August 9, 2014 at 1:00 am

To Your Health

Warfarin is a necessary medicine for some

Dear Dr. Roach: My brother had his aortic valve replaced by a mechanical heart valve. He says the warfarin he takes causes him problems, such as head pain, stomach pain, nausea, and joint and muscle aches and pains. Are serious side effects common on warfarin, and how serious can they be?


Dear D.J.M.: Warfarin (Co­umadin) is among the most pow­erful medicines we use, and it can have life-threatening side effects. Warfarin, an anticoagulant, works by inhibiting Vitamin K-1, and it prevents the body from making several of the proteins involved in blood clotting and regulation. It also has the potential to interact with many medications, and thus needs careful monitoring. Excess warfarin commonly causes bleeding, but in some people warfarin can cause paradoxical blood clotting when it is first started.

It would be reasonable to wonder why such a potentially harmful medication is ever used. After all, there were 29,000 em­ergency visits per year just due to adverse bleeding events from warfarin, according to a study. The answer is that, as potentially dangerous as warfarin is, there are many situations where NOT being on it is EVEN WORSE than being on warfarin. I’ve written about a common one, atrial fibrillation, where many (but not all) people with A fib should be on some kind of anticoagulation. There are newer alternatives in A fib, such as dab­igatran (Pradaxa), rivaroxaban (Xarelto), and apixaban (Eli­quis). Unfor­tunately, as in your brother’s case, there is no good alternative to warfarin for anticoagulation due to a mechanical heart valve. A 2013 trial on dabigatran found it had no benefit and more risk than warfarin for mechanical heart valves.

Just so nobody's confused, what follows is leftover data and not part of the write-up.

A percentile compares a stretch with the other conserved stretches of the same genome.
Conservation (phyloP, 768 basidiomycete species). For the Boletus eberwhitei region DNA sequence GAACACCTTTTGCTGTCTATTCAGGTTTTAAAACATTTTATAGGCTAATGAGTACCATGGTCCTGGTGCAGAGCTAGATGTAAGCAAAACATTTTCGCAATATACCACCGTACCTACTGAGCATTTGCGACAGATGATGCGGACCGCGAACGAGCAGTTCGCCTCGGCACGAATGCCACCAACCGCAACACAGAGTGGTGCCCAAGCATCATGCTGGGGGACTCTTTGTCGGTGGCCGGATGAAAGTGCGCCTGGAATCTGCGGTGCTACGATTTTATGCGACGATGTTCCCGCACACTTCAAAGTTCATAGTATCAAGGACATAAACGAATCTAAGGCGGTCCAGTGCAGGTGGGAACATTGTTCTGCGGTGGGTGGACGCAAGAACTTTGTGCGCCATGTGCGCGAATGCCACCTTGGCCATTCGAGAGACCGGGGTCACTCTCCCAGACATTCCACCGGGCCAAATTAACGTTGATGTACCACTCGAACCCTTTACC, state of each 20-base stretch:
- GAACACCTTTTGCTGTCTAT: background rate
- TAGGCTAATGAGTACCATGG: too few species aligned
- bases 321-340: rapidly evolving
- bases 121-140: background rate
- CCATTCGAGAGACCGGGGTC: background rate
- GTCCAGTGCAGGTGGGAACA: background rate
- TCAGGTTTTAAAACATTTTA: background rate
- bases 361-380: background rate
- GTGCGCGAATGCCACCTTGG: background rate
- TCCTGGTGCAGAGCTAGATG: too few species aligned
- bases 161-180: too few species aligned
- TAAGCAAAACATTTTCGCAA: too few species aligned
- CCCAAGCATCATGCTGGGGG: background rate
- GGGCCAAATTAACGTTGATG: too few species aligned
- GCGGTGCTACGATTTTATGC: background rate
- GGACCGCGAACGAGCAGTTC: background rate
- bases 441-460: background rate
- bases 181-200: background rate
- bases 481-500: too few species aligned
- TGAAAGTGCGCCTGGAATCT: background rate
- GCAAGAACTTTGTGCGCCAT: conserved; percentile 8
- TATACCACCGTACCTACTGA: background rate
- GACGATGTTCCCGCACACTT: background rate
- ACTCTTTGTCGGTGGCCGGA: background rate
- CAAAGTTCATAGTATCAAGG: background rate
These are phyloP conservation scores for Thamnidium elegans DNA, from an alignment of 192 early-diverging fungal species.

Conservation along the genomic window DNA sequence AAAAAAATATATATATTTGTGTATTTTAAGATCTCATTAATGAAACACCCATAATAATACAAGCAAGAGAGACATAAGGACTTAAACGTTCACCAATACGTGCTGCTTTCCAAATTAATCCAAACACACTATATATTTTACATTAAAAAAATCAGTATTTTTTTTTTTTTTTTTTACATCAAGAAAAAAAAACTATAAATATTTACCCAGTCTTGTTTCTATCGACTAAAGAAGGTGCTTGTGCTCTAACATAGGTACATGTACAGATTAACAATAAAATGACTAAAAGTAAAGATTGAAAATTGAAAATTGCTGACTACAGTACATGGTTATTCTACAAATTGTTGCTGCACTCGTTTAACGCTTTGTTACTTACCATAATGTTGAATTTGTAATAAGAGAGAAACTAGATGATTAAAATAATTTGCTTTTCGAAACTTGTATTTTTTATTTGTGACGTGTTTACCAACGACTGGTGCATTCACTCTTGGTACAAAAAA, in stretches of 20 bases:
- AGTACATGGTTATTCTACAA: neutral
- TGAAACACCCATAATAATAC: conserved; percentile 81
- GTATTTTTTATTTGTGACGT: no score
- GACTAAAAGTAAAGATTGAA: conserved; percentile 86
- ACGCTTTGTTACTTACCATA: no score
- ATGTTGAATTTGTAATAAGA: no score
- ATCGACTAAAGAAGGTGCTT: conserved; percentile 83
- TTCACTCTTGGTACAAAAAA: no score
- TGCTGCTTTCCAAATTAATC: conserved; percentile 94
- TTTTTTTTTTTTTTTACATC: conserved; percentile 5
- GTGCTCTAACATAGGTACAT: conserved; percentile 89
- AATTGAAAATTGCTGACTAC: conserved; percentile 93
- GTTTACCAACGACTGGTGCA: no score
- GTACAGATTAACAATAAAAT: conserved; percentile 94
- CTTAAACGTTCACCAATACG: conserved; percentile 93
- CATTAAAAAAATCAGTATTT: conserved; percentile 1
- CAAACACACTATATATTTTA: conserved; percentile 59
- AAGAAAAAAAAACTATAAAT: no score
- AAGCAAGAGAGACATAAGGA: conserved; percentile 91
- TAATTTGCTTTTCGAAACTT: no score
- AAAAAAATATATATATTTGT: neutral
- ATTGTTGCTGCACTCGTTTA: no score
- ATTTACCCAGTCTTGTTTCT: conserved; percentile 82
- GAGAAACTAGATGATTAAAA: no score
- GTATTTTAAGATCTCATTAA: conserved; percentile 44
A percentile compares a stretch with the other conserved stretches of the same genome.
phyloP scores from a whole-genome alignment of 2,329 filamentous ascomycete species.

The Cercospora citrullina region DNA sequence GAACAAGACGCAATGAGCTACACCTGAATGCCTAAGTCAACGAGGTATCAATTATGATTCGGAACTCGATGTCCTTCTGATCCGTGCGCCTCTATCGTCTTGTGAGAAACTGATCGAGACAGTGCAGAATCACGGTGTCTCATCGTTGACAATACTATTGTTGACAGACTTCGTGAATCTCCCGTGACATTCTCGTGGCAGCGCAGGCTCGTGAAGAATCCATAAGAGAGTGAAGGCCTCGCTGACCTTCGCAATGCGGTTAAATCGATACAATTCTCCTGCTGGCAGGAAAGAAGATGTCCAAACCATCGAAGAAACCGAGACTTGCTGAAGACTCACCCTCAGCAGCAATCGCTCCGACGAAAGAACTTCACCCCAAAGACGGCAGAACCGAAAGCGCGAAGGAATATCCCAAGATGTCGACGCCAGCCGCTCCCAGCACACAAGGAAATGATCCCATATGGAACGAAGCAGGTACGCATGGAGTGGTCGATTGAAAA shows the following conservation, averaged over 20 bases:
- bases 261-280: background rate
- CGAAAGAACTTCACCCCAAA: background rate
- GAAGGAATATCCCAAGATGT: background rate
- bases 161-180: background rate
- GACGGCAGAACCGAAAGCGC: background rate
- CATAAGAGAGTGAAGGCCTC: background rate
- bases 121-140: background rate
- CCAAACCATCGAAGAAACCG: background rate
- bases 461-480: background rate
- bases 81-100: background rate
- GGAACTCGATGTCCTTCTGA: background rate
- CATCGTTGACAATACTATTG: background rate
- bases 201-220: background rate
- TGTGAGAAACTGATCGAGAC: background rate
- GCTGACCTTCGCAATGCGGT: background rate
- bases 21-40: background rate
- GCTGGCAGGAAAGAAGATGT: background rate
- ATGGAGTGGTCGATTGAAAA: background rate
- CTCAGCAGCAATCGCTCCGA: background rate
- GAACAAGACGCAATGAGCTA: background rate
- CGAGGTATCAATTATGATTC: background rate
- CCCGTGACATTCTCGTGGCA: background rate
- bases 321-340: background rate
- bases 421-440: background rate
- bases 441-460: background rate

Mechanical heart valves put people at a very high risk for blood clot and stroke. The risk of a stroke from a serious bleed into the brain is approximately 4 percent per year without anticoagulation, and there is an added 4 percent per year risk of a blood clot in the lungs or deep veins. Your brother’s doctor is quite right: Not taking the medicine is exceedingly dangerous.

Since there isn’t a good alternative medication, your bro­ther should try to find ways to minimize side effects. For example, stomach pain and nausea often can be managed with diet.

A bioprosthetic heart valve usually doesn’t require long-term anticoagulation: People with known poor reaction to warfarin probably should be given this kind of valve, and not a mechanical one.

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